Hong Kong has to look for more sources of power from the mainland to help attain its emission-reduction goals, but substantial expansion of nuclear energy imports might be out of question in the short-term, according to a source close to the government.
An electricity-import option will be among proposals tabled in a public consultation process the Environment Bureau will start later this month.
Under that option, Hong Kong might in the long-term extend its connection to the Guangdong power grid or build dedicated power lines for direct electricity imports to reduce its reliance on coal burning.
Depending on the extent of reduction in coal burning in power generation and the availability of more nuclear energy, the electricity-import option could provide at least 10 per cent of the city's power needs, according to the source.
"Given the scale of the southern China grid, the import will be just be a drop in the ocean," he said, adding that the China Southern Power Grid, which included the Guangdong grid, sold some 800 billion kWh of energy a year, compared to about 40 billion consumed in Hong Kong.
The consultation exercise comes after the 2011 Fukushima nuclear crisis saw the government scrap an energy-mix proposal designed to address climate change. It had set an ambitious goal of cutting carbon emissions by 50 to 60 per cent by 2020.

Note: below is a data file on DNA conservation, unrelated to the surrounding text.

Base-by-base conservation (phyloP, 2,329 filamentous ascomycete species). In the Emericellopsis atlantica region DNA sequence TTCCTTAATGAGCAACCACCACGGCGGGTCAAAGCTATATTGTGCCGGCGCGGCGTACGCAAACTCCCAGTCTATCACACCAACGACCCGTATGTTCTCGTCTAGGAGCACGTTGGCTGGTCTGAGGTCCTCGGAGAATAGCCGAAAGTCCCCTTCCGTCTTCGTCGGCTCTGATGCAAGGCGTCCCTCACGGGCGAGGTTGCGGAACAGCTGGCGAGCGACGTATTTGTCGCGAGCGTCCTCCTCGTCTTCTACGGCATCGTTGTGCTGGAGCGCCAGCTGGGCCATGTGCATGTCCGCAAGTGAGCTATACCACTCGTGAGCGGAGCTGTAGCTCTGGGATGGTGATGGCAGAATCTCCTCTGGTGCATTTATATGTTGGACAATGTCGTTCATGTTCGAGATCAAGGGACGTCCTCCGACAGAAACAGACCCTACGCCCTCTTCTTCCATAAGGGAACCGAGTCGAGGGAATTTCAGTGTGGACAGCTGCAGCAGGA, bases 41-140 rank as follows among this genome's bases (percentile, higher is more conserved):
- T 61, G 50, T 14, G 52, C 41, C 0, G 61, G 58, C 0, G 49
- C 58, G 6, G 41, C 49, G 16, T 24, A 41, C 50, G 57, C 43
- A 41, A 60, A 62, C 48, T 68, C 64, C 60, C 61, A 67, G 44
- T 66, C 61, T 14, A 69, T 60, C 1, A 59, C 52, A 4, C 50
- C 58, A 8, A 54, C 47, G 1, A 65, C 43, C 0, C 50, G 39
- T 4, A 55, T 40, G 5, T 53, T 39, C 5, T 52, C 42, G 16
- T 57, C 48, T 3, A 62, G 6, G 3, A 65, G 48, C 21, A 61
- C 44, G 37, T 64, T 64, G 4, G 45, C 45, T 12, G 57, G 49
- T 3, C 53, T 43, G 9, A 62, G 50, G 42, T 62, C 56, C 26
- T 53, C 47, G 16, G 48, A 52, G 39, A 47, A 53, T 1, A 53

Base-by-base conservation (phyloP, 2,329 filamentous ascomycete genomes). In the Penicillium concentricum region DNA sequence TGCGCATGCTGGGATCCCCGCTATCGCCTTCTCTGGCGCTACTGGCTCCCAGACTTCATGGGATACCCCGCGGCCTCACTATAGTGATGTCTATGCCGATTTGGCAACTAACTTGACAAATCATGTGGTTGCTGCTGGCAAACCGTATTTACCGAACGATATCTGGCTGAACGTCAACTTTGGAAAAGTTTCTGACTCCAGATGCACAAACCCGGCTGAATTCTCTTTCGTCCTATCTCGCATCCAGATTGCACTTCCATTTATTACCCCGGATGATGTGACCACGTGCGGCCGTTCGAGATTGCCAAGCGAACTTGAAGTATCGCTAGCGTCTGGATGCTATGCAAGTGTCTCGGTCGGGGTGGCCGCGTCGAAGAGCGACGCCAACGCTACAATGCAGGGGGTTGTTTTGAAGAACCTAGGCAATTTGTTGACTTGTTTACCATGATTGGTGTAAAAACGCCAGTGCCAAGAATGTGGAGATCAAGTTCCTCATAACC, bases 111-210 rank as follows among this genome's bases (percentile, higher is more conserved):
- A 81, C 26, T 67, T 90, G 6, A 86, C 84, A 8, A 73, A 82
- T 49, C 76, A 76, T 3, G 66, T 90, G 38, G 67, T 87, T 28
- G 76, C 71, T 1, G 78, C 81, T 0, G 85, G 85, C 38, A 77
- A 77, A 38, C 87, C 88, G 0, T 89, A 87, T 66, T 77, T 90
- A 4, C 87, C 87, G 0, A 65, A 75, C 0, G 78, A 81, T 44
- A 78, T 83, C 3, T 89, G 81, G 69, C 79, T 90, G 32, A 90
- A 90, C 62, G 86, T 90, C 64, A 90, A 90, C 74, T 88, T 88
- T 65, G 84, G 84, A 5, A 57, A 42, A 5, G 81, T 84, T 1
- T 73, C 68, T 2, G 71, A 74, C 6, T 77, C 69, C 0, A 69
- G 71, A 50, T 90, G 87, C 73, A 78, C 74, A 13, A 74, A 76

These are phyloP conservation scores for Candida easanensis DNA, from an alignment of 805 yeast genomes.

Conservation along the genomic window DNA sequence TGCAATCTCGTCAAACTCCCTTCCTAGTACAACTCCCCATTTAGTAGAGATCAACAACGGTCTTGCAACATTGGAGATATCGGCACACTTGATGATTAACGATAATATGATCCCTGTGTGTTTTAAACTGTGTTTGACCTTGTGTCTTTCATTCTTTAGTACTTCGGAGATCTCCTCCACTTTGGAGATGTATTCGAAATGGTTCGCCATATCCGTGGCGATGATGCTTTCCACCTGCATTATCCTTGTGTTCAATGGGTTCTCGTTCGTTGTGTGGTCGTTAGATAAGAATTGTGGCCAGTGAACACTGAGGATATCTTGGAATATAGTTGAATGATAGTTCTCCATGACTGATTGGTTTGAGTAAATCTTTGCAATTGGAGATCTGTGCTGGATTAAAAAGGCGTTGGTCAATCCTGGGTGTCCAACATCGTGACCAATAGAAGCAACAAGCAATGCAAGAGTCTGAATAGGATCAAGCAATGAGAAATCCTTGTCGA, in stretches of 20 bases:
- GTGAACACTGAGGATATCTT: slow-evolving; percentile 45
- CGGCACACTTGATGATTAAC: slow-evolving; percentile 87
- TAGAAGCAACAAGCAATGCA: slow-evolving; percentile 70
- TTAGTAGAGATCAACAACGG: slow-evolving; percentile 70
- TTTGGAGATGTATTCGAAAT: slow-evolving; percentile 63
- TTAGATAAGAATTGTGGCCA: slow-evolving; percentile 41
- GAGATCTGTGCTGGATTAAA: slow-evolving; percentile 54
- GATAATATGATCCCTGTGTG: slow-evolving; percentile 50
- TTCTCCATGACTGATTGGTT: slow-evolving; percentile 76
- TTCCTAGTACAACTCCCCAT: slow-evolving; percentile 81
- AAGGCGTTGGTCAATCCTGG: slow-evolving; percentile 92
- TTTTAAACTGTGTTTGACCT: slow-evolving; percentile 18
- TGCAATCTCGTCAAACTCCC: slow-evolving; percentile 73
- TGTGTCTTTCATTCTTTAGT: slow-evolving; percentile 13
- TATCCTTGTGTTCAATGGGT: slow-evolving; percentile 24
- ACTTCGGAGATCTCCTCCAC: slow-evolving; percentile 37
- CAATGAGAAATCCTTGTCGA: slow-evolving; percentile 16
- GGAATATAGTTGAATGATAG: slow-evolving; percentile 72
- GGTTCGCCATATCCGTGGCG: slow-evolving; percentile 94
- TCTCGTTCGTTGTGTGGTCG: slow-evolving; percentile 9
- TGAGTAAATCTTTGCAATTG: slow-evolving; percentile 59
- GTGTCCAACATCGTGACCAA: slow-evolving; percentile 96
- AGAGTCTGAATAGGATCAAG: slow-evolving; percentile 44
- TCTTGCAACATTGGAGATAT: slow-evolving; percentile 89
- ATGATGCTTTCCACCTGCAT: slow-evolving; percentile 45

That proposal would have meant more than doubling the nuclear share in the mix - currently 23 per cent - to 50 per cent, while the share of coal would have been slashed from the existing 54 to 10 per cent. The remaining 40 per cent was to have been natural gas.
The consultation document is expected to recommend several options with different combinations of gas, nuclear, coal, and renewables. The costs of these options reportedly did not vary significantly. The proposed mix will become the core of the city's energy policy, determining how far it can go in improving air quality and mitigating climate change.
But the source said Hong Kong faced a bottleneck in boosting its nuclear intake unless new reactors could be built.
The city now buys via CLP Power 70 per cent of the electricity output from two reactors in Daya Bay in Guangdong. CLP recently secured an agreement with Daya Bay to increase that to 80 per cent until 2018.
The source said Guangdong did not want to give up the remaining 20 per cent, as the province also needed the energy.
Dr Tso Che-wah, from City University's school of energy and environment, said Hong Kong should be content with the current nuclear energy level, as it was already significantly higher than the national average. "We can't be greedy and ask whatever we want from the mainland, as it also has emission targets to meet."
Tso also opposed a closer integration of power grids with Guangdong, saying this could destabilise Hong Kong's grid when there was a supply disruption across the border.
Dr Luk Bing-lam, chairman of the Hong Kong Nuclear Society, said importing power might not always be cheap if subsidies on the mainland were discontinued.
Luk also questioned how clean any imported energy would be. "How can we tell if the electricity we import is actually hydro, nuclear or coal?"
He suggested that Hong Kong could invest in new nuclear power stations of its own.